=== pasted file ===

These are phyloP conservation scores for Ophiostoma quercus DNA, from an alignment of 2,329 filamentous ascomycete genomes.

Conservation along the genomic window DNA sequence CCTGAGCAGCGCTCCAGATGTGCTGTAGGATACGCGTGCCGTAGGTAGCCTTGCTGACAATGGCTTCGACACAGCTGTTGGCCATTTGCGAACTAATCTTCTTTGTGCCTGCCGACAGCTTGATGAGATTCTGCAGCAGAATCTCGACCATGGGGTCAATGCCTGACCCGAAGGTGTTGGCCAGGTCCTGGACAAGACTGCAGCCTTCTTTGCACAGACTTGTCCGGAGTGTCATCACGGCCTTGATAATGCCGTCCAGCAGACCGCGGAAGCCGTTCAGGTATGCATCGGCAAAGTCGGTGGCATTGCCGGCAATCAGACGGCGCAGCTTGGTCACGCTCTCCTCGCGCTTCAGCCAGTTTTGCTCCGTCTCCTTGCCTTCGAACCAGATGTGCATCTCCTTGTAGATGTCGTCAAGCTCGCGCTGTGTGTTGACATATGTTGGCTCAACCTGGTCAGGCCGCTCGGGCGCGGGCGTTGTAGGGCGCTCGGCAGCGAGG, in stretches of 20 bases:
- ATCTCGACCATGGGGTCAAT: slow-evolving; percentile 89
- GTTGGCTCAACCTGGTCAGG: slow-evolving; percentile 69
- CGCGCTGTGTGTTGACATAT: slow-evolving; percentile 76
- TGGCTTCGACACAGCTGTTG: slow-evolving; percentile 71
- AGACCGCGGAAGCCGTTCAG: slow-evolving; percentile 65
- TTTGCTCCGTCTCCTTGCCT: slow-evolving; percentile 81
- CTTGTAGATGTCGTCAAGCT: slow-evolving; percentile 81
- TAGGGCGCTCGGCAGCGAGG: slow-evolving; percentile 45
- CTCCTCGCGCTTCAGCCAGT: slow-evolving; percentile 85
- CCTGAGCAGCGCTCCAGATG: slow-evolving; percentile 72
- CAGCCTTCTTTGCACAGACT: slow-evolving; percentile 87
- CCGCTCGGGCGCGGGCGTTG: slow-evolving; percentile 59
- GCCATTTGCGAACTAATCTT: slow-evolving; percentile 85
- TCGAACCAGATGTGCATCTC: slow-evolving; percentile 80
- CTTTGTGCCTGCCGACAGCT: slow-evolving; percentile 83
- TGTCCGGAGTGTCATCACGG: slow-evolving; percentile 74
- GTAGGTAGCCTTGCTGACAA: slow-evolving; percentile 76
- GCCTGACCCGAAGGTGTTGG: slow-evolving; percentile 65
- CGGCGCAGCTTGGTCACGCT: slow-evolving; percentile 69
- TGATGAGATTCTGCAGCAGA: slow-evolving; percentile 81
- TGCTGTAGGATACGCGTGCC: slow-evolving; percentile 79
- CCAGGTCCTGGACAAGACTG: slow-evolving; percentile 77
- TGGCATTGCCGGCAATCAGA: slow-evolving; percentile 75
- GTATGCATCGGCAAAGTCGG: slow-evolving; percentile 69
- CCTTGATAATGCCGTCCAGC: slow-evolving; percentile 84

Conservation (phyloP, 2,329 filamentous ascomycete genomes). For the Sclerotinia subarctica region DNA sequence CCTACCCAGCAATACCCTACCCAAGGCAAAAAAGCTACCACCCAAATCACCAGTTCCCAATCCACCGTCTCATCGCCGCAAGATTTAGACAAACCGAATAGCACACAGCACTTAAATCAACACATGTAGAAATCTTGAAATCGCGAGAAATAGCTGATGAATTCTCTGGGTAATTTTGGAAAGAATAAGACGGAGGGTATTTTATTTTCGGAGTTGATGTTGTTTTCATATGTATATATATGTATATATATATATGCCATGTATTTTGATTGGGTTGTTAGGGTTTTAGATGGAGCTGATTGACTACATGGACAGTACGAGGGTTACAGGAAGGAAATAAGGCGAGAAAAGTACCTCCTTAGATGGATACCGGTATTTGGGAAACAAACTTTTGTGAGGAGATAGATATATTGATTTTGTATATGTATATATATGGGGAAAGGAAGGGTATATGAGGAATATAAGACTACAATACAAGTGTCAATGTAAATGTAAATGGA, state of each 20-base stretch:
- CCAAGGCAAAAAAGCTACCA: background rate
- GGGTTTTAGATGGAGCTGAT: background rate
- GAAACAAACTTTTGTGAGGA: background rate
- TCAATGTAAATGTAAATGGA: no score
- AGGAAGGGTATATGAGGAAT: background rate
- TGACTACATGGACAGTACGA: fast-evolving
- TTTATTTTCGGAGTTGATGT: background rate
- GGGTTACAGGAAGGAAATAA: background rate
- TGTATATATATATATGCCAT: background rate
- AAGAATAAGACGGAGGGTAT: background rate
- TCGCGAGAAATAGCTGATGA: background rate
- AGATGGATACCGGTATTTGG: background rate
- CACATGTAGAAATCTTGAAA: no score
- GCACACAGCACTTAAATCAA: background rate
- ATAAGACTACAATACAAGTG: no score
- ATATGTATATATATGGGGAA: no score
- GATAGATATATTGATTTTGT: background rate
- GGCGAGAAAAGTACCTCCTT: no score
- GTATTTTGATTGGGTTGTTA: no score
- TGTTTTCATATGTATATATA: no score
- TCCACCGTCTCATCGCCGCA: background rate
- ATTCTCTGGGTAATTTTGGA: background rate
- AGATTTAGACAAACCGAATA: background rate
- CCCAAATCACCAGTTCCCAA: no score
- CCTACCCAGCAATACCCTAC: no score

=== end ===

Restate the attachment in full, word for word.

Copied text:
These are phyloP conservation scores for Ophiostoma quercus DNA, from an alignment of 2,329 filamentous ascomycete genomes.

Conservation along the genomic window DNA sequence CCTGAGCAGCGCTCCAGATGTGCTGTAGGATACGCGTGCCGTAGGTAGCCTTGCTGACAATGGCTTCGACACAGCTGTTGGCCATTTGCGAACTAATCTTCTTTGTGCCTGCCGACAGCTTGATGAGATTCTGCAGCAGAATCTCGACCATGGGGTCAATGCCTGACCCGAAGGTGTTGGCCAGGTCCTGGACAAGACTGCAGCCTTCTTTGCACAGACTTGTCCGGAGTGTCATCACGGCCTTGATAATGCCGTCCAGCAGACCGCGGAAGCCGTTCAGGTATGCATCGGCAAAGTCGGTGGCATTGCCGGCAATCAGACGGCGCAGCTTGGTCACGCTCTCCTCGCGCTTCAGCCAGTTTTGCTCCGTCTCCTTGCCTTCGAACCAGATGTGCATCTCCTTGTAGATGTCGTCAAGCTCGCGCTGTGTGTTGACATATGTTGGCTCAACCTGGTCAGGCCGCTCGGGCGCGGGCGTTGTAGGGCGCTCGGCAGCGAGG, in stretches of 20 bases:
- ATCTCGACCATGGGGTCAAT: slow-evolving; percentile 89
- GTTGGCTCAACCTGGTCAGG: slow-evolving; percentile 69
- CGCGCTGTGTGTTGACATAT: slow-evolving; percentile 76
- TGGCTTCGACACAGCTGTTG: slow-evolving; percentile 71
- AGACCGCGGAAGCCGTTCAG: slow-evolving; percentile 65
- TTTGCTCCGTCTCCTTGCCT: slow-evolving; percentile 81
- CTTGTAGATGTCGTCAAGCT: slow-evolving; percentile 81
- TAGGGCGCTCGGCAGCGAGG: slow-evolving; percentile 45
- CTCCTCGCGCTTCAGCCAGT: slow-evolving; percentile 85
- CCTGAGCAGCGCTCCAGATG: slow-evolving; percentile 72
- CAGCCTTCTTTGCACAGACT: slow-evolving; percentile 87
- CCGCTCGGGCGCGGGCGTTG: slow-evolving; percentile 59
- GCCATTTGCGAACTAATCTT: slow-evolving; percentile 85
- TCGAACCAGATGTGCATCTC: slow-evolving; percentile 80
- CTTTGTGCCTGCCGACAGCT: slow-evolving; percentile 83
- TGTCCGGAGTGTCATCACGG: slow-evolving; percentile 74
- GTAGGTAGCCTTGCTGACAA: slow-evolving; percentile 76
- GCCTGACCCGAAGGTGTTGG: slow-evolving; percentile 65
- CGGCGCAGCTTGGTCACGCT: slow-evolving; percentile 69
- TGATGAGATTCTGCAGCAGA: slow-evolving; percentile 81
- TGCTGTAGGATACGCGTGCC: slow-evolving; percentile 79
- CCAGGTCCTGGACAAGACTG: slow-evolving; percentile 77
- TGGCATTGCCGGCAATCAGA: slow-evolving; percentile 75
- GTATGCATCGGCAAAGTCGG: slow-evolving; percentile 69
- CCTTGATAATGCCGTCCAGC: slow-evolving; percentile 84

Conservation (phyloP, 2,329 filamentous ascomycete genomes). For the Sclerotinia subarctica region DNA sequence CCTACCCAGCAATACCCTACCCAAGGCAAAAAAGCTACCACCCAAATCACCAGTTCCCAATCCACCGTCTCATCGCCGCAAGATTTAGACAAACCGAATAGCACACAGCACTTAAATCAACACATGTAGAAATCTTGAAATCGCGAGAAATAGCTGATGAATTCTCTGGGTAATTTTGGAAAGAATAAGACGGAGGGTATTTTATTTTCGGAGTTGATGTTGTTTTCATATGTATATATATGTATATATATATATGCCATGTATTTTGATTGGGTTGTTAGGGTTTTAGATGGAGCTGATTGACTACATGGACAGTACGAGGGTTACAGGAAGGAAATAAGGCGAGAAAAGTACCTCCTTAGATGGATACCGGTATTTGGGAAACAAACTTTTGTGAGGAGATAGATATATTGATTTTGTATATGTATATATATGGGGAAAGGAAGGGTATATGAGGAATATAAGACTACAATACAAGTGTCAATGTAAATGTAAATGGA, state of each 20-base stretch:
- CCAAGGCAAAAAAGCTACCA: background rate
- GGGTTTTAGATGGAGCTGAT: background rate
- GAAACAAACTTTTGTGAGGA: background rate
- TCAATGTAAATGTAAATGGA: no score
- AGGAAGGGTATATGAGGAAT: background rate
- TGACTACATGGACAGTACGA: fast-evolving
- TTTATTTTCGGAGTTGATGT: background rate
- GGGTTACAGGAAGGAAATAA: background rate
- TGTATATATATATATGCCAT: background rate
- AAGAATAAGACGGAGGGTAT: background rate
- TCGCGAGAAATAGCTGATGA: background rate
- AGATGGATACCGGTATTTGG: background rate
- CACATGTAGAAATCTTGAAA: no score
- GCACACAGCACTTAAATCAA: background rate
- ATAAGACTACAATACAAGTG: no score
- ATATGTATATATATGGGGAA: no score
- GATAGATATATTGATTTTGT: background rate
- GGCGAGAAAAGTACCTCCTT: no score
- GTATTTTGATTGGGTTGTTA: no score
- TGTTTTCATATGTATATATA: no score
- TCCACCGTCTCATCGCCGCA: background rate
- ATTCTCTGGGTAATTTTGGA: background rate
- AGATTTAGACAAACCGAATA: background rate
- CCCAAATCACCAGTTCCCAA: no score
- CCTACCCAGCAATACCCTAC: no score